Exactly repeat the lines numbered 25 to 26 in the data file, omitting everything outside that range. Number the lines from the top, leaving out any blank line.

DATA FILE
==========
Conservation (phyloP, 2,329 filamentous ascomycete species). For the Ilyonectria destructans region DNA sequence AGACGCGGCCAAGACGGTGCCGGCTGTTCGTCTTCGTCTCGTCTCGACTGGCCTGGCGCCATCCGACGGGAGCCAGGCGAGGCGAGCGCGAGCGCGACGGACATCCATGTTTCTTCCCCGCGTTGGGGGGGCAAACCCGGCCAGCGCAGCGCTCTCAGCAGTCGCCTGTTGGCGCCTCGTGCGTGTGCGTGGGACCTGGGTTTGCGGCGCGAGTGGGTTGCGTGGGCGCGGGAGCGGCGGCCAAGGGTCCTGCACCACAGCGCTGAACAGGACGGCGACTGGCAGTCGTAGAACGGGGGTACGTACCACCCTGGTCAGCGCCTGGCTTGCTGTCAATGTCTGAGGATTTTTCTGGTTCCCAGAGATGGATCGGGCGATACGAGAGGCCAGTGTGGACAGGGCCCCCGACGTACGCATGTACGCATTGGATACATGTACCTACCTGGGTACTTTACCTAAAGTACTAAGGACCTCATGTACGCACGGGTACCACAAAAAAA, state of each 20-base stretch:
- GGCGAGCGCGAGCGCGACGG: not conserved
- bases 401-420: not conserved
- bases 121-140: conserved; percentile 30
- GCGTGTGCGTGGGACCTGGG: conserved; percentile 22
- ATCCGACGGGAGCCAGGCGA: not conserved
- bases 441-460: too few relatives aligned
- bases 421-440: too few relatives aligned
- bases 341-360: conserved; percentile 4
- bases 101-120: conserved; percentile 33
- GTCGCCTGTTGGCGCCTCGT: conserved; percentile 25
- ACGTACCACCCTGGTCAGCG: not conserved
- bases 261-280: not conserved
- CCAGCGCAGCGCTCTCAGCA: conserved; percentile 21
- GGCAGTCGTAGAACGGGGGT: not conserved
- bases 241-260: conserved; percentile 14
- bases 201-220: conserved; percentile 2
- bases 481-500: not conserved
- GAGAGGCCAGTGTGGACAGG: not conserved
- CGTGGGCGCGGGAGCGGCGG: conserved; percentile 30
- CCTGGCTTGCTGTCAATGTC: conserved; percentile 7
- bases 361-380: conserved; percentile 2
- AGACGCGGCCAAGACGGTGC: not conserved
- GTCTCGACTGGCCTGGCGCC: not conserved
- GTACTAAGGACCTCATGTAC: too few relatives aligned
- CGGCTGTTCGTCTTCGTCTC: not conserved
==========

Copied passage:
- GTACTAAGGACCTCATGTAC: too few relatives aligned
- CGGCTGTTCGTCTTCGTCTC: not conserved